Interview with photographer Matilda Temperley
PUBLISHED: 09:58 29 June 2016 | UPDATED: 15:16 17 November 2016
Photographer Matilda Temperley recalls a magical childhood roaming on the Somerset Levels
It is early spring at Pass Vale Farm in South Somerset: a season of pruning, distilling and lambing. Photographer Matilda Temperley has been ‘elbow deep in a sheep’ in the early hours before breakfast. “The poor ewe was exhausted,” she says.
“We had one live lamb, and one dead one. This is real life.”
Life for Matilda began in 1981 at Pass Vale, a cider-producing farm at the foot of Burrow Hill, a famous Somerset mound that is crowned with a single sycamore tree.
Like many across Somerset, the farm had been producing cider for 150 years. Matilda’s father, Julian Temperley, took over as a sheep farmer in his 20s, before turning it into a flourishing cider-making business. Julian Temperley was the recipient of the first full UK licence to distil cider from HM Customs and set up the Somerset Cider Brandy company. More than 40 varieties of vintage cider apples – Kingston Black, Brown Snout, Stoke Red - are now grown on the farm.
For more than three decades, the Temperley family has been making an annual pilgrimage to Glastonbury Festival on their ‘Somerset Cider Bus’, which is parked near the Pyramid Stage and serves hot spiced cider from a metal cauldron and traditional farmhouse cider from wooden barrels.
Matilda’s childhood with her three siblings - Alice, Mary and Henry - sounds like one of bucolic bliss: a picture-perfect farm with views that extend over the wide flat lands of the Somerset Levels as far as Glastonbury Tor. Around 300 sheep roam among acres of old apple trees; there were sheep dogs, peacocks, alpacas, pigs, old-fashioned tractors and a traditional horse and cart that Matilda’s mother, Diana, still drives to the shops. It was a magical, free time. “I spent my childhood roaming on the Somerset Levels,” Matilda says. “To me, it is a dream landscape of rhynes and meadows full of wildlife. I had what my parents’ friends describe as a feral childhood.”
Matilda attended a local Somerset school, then left the county to study biology at Edinburgh University, after which she completed an MSc in the control of infectious diseases at the London School of Hygiene and Tropical Medicine. She worked for the London School in East Africa, but soon realised that she was professionally unfulfilled.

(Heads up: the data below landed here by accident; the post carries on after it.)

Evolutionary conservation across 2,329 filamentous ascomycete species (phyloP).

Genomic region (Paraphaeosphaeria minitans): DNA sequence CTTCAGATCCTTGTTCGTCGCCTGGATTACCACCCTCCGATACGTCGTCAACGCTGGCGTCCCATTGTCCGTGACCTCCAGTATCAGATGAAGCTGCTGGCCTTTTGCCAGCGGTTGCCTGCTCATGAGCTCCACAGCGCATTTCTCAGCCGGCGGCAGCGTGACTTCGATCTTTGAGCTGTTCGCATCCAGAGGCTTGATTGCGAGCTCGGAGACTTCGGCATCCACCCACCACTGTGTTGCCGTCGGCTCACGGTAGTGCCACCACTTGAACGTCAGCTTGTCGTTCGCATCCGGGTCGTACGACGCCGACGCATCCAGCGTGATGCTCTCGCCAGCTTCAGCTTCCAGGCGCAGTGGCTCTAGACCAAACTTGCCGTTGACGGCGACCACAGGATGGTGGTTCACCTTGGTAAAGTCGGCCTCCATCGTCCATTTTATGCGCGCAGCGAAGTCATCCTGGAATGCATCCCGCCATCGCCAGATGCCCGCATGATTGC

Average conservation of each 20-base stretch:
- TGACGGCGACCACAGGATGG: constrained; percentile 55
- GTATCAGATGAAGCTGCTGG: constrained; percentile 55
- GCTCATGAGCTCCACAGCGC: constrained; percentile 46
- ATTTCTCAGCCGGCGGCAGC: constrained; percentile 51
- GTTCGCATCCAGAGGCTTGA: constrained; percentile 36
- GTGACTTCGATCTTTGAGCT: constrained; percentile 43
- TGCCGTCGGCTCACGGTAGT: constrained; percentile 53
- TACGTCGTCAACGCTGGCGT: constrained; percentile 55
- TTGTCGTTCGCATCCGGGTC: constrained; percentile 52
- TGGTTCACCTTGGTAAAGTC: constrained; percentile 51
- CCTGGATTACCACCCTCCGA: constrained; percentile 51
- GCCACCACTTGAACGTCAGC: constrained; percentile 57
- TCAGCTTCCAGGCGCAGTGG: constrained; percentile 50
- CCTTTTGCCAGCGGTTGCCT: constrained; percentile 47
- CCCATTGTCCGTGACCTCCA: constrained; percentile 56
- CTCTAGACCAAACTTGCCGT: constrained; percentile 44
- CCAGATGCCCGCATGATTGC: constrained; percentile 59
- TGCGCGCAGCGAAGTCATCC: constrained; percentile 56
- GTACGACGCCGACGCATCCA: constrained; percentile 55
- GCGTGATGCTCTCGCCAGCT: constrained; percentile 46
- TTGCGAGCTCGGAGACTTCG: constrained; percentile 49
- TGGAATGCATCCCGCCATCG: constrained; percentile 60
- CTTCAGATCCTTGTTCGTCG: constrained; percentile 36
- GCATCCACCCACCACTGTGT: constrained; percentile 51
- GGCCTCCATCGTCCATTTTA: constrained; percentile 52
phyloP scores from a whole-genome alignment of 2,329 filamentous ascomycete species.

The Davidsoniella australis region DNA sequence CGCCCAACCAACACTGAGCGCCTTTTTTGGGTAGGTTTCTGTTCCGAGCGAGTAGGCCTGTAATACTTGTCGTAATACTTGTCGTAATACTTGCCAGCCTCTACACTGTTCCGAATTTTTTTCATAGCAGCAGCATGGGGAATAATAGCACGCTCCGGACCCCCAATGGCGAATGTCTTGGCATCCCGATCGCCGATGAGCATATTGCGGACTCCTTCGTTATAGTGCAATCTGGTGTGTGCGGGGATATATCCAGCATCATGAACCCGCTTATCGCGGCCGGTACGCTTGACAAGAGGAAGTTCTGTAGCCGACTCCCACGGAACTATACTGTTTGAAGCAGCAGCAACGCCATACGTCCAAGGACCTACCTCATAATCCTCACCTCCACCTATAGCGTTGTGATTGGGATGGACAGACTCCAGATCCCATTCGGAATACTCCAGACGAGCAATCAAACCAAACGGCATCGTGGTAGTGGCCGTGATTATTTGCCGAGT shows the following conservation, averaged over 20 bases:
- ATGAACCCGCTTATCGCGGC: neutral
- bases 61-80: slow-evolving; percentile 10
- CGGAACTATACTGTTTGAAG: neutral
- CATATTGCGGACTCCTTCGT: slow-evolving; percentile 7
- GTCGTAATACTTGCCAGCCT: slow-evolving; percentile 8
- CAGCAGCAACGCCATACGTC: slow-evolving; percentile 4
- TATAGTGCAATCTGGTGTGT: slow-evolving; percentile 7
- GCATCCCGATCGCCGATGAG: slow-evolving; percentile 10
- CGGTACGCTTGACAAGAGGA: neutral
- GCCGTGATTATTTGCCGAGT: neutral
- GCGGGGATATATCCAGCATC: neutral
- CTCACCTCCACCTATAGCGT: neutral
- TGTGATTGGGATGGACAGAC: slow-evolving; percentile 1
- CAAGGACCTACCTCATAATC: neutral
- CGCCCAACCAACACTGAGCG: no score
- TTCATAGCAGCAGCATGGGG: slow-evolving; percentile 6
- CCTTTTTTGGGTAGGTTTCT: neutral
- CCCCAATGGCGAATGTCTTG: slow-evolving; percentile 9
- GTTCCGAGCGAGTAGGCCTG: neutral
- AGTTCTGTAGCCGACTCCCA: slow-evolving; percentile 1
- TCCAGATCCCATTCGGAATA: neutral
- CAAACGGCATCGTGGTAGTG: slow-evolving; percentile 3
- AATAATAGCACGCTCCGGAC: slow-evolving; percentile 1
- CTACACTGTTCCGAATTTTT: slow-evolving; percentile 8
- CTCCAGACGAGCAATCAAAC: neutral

“I wanted to be master of my own destiny,” she says.
Matilda discovered that her passion lay in telling stories through images. “So I returned to the UK and built up my photographic skill-set in a London studio.”
Having gained a solid foundation in the techniques of photography, she then applied these skills to documentary photojournalism. Her work and contacts in East Africa eventually led her to Ethiopia, and specifically to the Lower Omo Valley, a wild, remote region where migrating peoples with a broad genetic and linguistic diversity have converged for thousands of years.
“I was simply amazed by the diversity of culture and similarly horrified by the changes taking place,” she says.
Her stunning, not-for-profit book, Omo – Change in the Valley, is the result of her affinity for the area, its peoples and the threats to their way of life.
Matilda has also assiduously documented a disastrous period on the Somerset Levels: the winter floods of 2013-14. She was working in Asia when her mother sent her photographs of the area under water.
“My 100-year-old grandfather had to be evacuated from his house in Thorney, which was under water for 62 days.”
She stayed at home, building up a collection of arresting black and white images of the flooding. Her first book, Under the Surface – Somerset Floods ensued. “It is a community story, with quotations from the people who were so affected. The floods of 2014 brought with them an extraordinary community uprising. Writer Joanna Eede and I are now working on a new book about Somerset, its landscape, people and culture – and looking for a publisher!”
It is clear that Matilda has a very strong connection to Somerset, its heritage, people, landscape and changing seasons.
“From spring to autumn there’s nowhere else I would rather be. But I’m not overly keen on winter!
“I have come to appreciate that this is a privileged way to live, so I no longer try to replicate it. Somerset keeps me very grounded. I can never spend more than three weeks in a city before going back to Burrow Hill.”